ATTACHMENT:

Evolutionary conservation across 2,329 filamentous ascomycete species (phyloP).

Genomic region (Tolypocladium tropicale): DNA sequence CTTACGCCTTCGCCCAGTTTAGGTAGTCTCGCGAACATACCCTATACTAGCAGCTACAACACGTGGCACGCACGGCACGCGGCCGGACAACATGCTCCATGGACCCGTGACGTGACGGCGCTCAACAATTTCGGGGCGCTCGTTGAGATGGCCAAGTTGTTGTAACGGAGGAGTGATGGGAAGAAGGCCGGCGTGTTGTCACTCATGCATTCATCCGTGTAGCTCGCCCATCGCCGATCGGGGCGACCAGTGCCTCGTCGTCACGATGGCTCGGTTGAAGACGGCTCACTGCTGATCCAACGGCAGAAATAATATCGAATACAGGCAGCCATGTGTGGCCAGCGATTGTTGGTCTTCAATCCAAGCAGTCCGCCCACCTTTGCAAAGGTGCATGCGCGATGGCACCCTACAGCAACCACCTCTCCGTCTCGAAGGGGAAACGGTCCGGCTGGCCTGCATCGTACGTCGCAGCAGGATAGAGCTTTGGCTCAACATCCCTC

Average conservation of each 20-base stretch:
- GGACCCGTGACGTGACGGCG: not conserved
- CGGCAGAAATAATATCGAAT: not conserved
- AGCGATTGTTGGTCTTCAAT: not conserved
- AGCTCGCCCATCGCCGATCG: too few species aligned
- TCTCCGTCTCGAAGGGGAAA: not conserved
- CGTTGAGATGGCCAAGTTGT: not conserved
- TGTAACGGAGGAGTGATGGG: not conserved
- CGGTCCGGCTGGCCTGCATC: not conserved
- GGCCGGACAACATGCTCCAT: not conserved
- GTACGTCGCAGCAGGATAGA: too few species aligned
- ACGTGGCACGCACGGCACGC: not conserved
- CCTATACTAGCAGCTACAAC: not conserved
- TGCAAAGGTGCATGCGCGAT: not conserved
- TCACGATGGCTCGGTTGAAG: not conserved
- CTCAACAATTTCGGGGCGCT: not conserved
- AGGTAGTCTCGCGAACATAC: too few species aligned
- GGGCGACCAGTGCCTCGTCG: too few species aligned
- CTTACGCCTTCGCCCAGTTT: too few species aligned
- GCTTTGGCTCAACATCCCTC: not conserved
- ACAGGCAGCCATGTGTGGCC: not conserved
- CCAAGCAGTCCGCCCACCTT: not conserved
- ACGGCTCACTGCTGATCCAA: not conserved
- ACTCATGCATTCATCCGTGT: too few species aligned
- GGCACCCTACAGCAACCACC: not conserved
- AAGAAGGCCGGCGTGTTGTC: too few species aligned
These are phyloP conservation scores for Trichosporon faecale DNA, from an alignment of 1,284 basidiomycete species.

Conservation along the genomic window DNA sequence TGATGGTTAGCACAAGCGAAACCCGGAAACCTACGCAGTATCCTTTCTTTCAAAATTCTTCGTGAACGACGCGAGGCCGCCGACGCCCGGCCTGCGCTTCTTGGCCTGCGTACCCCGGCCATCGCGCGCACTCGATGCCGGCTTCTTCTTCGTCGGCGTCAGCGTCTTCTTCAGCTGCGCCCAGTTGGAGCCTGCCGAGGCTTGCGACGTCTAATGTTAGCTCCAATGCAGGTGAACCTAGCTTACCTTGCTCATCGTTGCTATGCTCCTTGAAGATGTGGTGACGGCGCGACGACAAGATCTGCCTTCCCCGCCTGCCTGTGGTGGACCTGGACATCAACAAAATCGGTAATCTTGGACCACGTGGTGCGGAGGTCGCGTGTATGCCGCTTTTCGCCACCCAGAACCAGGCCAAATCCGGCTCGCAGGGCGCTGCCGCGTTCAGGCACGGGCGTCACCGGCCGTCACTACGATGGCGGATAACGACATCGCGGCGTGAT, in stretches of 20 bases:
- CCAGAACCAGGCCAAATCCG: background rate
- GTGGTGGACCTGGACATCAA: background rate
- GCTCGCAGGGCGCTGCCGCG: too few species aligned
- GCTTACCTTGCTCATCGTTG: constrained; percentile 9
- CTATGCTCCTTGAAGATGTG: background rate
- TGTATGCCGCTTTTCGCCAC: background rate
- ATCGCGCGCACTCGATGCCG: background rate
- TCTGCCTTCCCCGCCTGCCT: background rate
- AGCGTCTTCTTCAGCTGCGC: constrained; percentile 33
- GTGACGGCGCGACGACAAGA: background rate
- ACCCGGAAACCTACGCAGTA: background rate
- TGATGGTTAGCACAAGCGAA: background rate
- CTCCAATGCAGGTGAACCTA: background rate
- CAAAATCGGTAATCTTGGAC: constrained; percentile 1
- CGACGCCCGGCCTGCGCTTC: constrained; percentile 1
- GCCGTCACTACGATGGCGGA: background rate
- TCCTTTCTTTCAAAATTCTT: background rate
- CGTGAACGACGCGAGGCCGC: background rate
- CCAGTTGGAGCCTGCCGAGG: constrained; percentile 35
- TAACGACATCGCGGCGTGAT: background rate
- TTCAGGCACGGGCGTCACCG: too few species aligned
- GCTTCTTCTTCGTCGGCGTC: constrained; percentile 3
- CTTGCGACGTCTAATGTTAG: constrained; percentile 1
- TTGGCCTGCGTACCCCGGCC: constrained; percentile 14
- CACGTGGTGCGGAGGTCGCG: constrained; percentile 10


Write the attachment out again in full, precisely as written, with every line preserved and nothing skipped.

Evolutionary conservation across 2,329 filamentous ascomycete species (phyloP).

Genomic region (Tolypocladium tropicale): DNA sequence CTTACGCCTTCGCCCAGTTTAGGTAGTCTCGCGAACATACCCTATACTAGCAGCTACAACACGTGGCACGCACGGCACGCGGCCGGACAACATGCTCCATGGACCCGTGACGTGACGGCGCTCAACAATTTCGGGGCGCTCGTTGAGATGGCCAAGTTGTTGTAACGGAGGAGTGATGGGAAGAAGGCCGGCGTGTTGTCACTCATGCATTCATCCGTGTAGCTCGCCCATCGCCGATCGGGGCGACCAGTGCCTCGTCGTCACGATGGCTCGGTTGAAGACGGCTCACTGCTGATCCAACGGCAGAAATAATATCGAATACAGGCAGCCATGTGTGGCCAGCGATTGTTGGTCTTCAATCCAAGCAGTCCGCCCACCTTTGCAAAGGTGCATGCGCGATGGCACCCTACAGCAACCACCTCTCCGTCTCGAAGGGGAAACGGTCCGGCTGGCCTGCATCGTACGTCGCAGCAGGATAGAGCTTTGGCTCAACATCCCTC

Average conservation of each 20-base stretch:
- GGACCCGTGACGTGACGGCG: not conserved
- CGGCAGAAATAATATCGAAT: not conserved
- AGCGATTGTTGGTCTTCAAT: not conserved
- AGCTCGCCCATCGCCGATCG: too few species aligned
- TCTCCGTCTCGAAGGGGAAA: not conserved
- CGTTGAGATGGCCAAGTTGT: not conserved
- TGTAACGGAGGAGTGATGGG: not conserved
- CGGTCCGGCTGGCCTGCATC: not conserved
- GGCCGGACAACATGCTCCAT: not conserved
- GTACGTCGCAGCAGGATAGA: too few species aligned
- ACGTGGCACGCACGGCACGC: not conserved
- CCTATACTAGCAGCTACAAC: not conserved
- TGCAAAGGTGCATGCGCGAT: not conserved
- TCACGATGGCTCGGTTGAAG: not conserved
- CTCAACAATTTCGGGGCGCT: not conserved
- AGGTAGTCTCGCGAACATAC: too few species aligned
- GGGCGACCAGTGCCTCGTCG: too few species aligned
- CTTACGCCTTCGCCCAGTTT: too few species aligned
- GCTTTGGCTCAACATCCCTC: not conserved
- ACAGGCAGCCATGTGTGGCC: not conserved
- CCAAGCAGTCCGCCCACCTT: not conserved
- ACGGCTCACTGCTGATCCAA: not conserved
- ACTCATGCATTCATCCGTGT: too few species aligned
- GGCACCCTACAGCAACCACC: not conserved
- AAGAAGGCCGGCGTGTTGTC: too few species aligned
These are phyloP conservation scores for Trichosporon faecale DNA, from an alignment of 1,284 basidiomycete species.

Conservation along the genomic window DNA sequence TGATGGTTAGCACAAGCGAAACCCGGAAACCTACGCAGTATCCTTTCTTTCAAAATTCTTCGTGAACGACGCGAGGCCGCCGACGCCCGGCCTGCGCTTCTTGGCCTGCGTACCCCGGCCATCGCGCGCACTCGATGCCGGCTTCTTCTTCGTCGGCGTCAGCGTCTTCTTCAGCTGCGCCCAGTTGGAGCCTGCCGAGGCTTGCGACGTCTAATGTTAGCTCCAATGCAGGTGAACCTAGCTTACCTTGCTCATCGTTGCTATGCTCCTTGAAGATGTGGTGACGGCGCGACGACAAGATCTGCCTTCCCCGCCTGCCTGTGGTGGACCTGGACATCAACAAAATCGGTAATCTTGGACCACGTGGTGCGGAGGTCGCGTGTATGCCGCTTTTCGCCACCCAGAACCAGGCCAAATCCGGCTCGCAGGGCGCTGCCGCGTTCAGGCACGGGCGTCACCGGCCGTCACTACGATGGCGGATAACGACATCGCGGCGTGAT, in stretches of 20 bases:
- CCAGAACCAGGCCAAATCCG: background rate
- GTGGTGGACCTGGACATCAA: background rate
- GCTCGCAGGGCGCTGCCGCG: too few species aligned
- GCTTACCTTGCTCATCGTTG: constrained; percentile 9
- CTATGCTCCTTGAAGATGTG: background rate
- TGTATGCCGCTTTTCGCCAC: background rate
- ATCGCGCGCACTCGATGCCG: background rate
- TCTGCCTTCCCCGCCTGCCT: background rate
- AGCGTCTTCTTCAGCTGCGC: constrained; percentile 33
- GTGACGGCGCGACGACAAGA: background rate
- ACCCGGAAACCTACGCAGTA: background rate
- TGATGGTTAGCACAAGCGAA: background rate
- CTCCAATGCAGGTGAACCTA: background rate
- CAAAATCGGTAATCTTGGAC: constrained; percentile 1
- CGACGCCCGGCCTGCGCTTC: constrained; percentile 1
- GCCGTCACTACGATGGCGGA: background rate
- TCCTTTCTTTCAAAATTCTT: background rate
- CGTGAACGACGCGAGGCCGC: background rate
- CCAGTTGGAGCCTGCCGAGG: constrained; percentile 35
- TAACGACATCGCGGCGTGAT: background rate
- TTCAGGCACGGGCGTCACCG: too few species aligned
- GCTTCTTCTTCGTCGGCGTC: constrained; percentile 3
- CTTGCGACGTCTAATGTTAG: constrained; percentile 1
- TTGGCCTGCGTACCCCGGCC: constrained; percentile 14
- CACGTGGTGCGGAGGTCGCG: constrained; percentile 10